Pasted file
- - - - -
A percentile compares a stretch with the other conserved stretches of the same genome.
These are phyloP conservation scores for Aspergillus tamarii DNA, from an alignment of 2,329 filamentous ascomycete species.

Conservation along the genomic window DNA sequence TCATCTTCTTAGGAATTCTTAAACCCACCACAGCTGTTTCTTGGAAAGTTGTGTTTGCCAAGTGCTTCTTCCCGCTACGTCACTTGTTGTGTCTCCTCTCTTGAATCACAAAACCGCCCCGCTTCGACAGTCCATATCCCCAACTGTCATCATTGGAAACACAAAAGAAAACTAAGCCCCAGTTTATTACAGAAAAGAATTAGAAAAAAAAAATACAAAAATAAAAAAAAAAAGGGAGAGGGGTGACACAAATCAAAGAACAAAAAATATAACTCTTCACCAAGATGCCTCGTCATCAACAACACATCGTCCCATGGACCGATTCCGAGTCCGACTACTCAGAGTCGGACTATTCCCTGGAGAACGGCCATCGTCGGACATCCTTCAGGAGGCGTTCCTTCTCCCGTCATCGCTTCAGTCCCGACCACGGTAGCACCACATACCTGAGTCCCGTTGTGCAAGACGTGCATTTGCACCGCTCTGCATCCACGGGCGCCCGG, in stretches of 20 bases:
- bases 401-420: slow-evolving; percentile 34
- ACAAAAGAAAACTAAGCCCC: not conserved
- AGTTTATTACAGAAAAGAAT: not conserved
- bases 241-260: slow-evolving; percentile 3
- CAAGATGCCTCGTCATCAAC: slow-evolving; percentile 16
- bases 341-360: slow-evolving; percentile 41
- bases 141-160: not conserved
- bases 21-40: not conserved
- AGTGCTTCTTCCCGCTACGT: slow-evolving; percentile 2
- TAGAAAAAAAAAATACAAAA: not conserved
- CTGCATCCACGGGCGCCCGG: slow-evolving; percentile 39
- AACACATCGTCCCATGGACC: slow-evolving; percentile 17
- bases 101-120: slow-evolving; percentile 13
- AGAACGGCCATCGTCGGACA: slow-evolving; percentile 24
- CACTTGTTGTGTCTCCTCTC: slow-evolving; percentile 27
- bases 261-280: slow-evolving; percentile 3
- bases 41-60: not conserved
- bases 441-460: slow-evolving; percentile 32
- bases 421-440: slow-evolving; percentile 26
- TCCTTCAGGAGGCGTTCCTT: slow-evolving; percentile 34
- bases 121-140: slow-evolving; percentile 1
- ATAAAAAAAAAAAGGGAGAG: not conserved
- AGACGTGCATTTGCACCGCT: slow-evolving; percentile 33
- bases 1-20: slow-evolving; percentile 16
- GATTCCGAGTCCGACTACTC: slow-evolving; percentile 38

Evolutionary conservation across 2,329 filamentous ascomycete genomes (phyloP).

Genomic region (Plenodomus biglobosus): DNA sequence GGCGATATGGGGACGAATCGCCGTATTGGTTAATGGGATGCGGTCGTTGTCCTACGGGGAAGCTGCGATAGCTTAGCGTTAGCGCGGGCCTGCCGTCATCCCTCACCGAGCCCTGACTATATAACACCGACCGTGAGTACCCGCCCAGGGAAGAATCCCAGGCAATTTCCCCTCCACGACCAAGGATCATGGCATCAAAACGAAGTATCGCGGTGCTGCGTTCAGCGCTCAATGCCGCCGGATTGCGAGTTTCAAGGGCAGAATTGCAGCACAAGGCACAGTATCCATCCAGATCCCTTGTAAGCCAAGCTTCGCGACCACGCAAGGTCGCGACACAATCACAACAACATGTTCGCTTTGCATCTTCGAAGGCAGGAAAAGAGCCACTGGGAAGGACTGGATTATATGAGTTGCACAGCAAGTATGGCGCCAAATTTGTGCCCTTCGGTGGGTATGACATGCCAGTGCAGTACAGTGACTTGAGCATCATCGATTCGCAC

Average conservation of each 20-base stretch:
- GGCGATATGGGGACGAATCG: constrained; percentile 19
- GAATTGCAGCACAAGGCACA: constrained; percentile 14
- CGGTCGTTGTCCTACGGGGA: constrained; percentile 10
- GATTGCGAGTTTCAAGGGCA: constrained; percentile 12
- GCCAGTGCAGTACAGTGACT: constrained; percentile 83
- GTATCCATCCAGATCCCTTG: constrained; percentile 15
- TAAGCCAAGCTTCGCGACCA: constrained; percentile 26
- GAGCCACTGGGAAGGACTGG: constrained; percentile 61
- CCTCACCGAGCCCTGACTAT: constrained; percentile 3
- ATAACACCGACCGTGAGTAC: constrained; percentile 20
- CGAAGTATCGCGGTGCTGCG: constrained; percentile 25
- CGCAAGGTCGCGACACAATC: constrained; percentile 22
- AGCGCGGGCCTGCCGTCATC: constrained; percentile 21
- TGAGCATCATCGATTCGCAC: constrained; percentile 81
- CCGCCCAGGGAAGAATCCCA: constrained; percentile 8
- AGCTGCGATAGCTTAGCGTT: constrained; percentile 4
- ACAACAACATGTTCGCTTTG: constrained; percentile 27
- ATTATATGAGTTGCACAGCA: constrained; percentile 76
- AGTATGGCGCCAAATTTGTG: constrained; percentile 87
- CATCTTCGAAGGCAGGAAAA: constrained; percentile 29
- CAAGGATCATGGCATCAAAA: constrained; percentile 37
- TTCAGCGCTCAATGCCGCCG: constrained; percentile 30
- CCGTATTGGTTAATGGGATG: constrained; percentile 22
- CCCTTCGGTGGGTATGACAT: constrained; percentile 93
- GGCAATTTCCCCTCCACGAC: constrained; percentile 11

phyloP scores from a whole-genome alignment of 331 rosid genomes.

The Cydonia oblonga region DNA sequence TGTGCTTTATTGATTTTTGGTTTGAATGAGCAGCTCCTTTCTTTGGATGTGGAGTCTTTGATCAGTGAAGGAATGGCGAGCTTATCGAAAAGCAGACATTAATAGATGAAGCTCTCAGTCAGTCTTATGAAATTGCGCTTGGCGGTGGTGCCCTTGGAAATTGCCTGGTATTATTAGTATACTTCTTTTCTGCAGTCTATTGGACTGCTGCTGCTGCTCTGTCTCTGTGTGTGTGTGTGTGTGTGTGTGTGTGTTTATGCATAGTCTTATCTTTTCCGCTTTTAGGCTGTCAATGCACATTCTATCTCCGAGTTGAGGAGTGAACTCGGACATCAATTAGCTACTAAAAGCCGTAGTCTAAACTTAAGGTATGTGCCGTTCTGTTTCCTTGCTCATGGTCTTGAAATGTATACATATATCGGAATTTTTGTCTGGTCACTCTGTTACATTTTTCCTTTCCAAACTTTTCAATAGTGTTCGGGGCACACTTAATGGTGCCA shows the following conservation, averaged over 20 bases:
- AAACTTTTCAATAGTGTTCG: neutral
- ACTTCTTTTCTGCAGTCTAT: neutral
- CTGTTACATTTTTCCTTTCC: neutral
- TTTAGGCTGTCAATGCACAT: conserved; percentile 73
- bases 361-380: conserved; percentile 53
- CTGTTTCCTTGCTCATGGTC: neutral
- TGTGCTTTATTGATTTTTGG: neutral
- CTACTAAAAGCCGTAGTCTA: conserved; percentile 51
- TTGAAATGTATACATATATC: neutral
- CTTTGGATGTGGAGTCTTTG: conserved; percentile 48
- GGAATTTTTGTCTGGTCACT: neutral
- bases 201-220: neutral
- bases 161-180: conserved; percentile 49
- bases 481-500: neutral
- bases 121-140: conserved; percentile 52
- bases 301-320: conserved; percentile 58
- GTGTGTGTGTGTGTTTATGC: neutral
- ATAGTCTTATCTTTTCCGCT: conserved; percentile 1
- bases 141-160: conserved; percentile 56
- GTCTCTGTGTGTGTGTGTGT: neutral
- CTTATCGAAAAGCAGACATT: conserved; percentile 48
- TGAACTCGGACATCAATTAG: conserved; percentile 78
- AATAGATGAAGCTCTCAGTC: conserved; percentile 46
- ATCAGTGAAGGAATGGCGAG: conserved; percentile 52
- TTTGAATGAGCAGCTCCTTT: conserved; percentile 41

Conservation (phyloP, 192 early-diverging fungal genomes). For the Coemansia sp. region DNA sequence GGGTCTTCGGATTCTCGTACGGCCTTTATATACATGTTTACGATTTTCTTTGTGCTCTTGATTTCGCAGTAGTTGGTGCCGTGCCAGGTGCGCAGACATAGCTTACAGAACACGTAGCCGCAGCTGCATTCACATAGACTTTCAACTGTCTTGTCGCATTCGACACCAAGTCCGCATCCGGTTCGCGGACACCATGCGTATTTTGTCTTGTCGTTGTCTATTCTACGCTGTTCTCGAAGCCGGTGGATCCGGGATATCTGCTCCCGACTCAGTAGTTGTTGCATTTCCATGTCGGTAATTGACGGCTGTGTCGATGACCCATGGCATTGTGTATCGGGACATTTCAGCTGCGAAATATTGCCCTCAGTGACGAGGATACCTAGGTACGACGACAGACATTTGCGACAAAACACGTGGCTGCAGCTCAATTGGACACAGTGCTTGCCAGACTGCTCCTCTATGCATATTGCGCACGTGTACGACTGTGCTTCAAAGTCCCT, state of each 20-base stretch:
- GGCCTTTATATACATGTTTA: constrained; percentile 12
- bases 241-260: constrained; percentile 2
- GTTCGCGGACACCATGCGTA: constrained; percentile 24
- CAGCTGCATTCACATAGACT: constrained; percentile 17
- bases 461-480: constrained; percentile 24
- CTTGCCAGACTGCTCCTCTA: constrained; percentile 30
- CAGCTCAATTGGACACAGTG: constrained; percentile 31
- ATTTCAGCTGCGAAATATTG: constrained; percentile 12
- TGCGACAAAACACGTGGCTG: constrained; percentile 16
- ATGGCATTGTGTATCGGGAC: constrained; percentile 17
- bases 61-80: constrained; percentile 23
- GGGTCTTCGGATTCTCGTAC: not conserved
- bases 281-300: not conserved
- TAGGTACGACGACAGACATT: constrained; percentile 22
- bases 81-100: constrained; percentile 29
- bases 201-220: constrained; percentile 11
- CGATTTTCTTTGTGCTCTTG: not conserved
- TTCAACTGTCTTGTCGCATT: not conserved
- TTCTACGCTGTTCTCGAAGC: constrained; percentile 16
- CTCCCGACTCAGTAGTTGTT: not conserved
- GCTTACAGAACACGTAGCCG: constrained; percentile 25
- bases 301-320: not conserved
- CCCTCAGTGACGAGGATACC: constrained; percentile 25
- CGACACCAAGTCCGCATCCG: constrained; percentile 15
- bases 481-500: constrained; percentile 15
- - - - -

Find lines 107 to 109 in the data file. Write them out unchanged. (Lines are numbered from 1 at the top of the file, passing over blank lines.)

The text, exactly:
- CCCTCAGTGACGAGGATACC: constrained; percentile 25
- CGACACCAAGTCCGCATCCG: constrained; percentile 15
- bases 481-500: constrained; percentile 15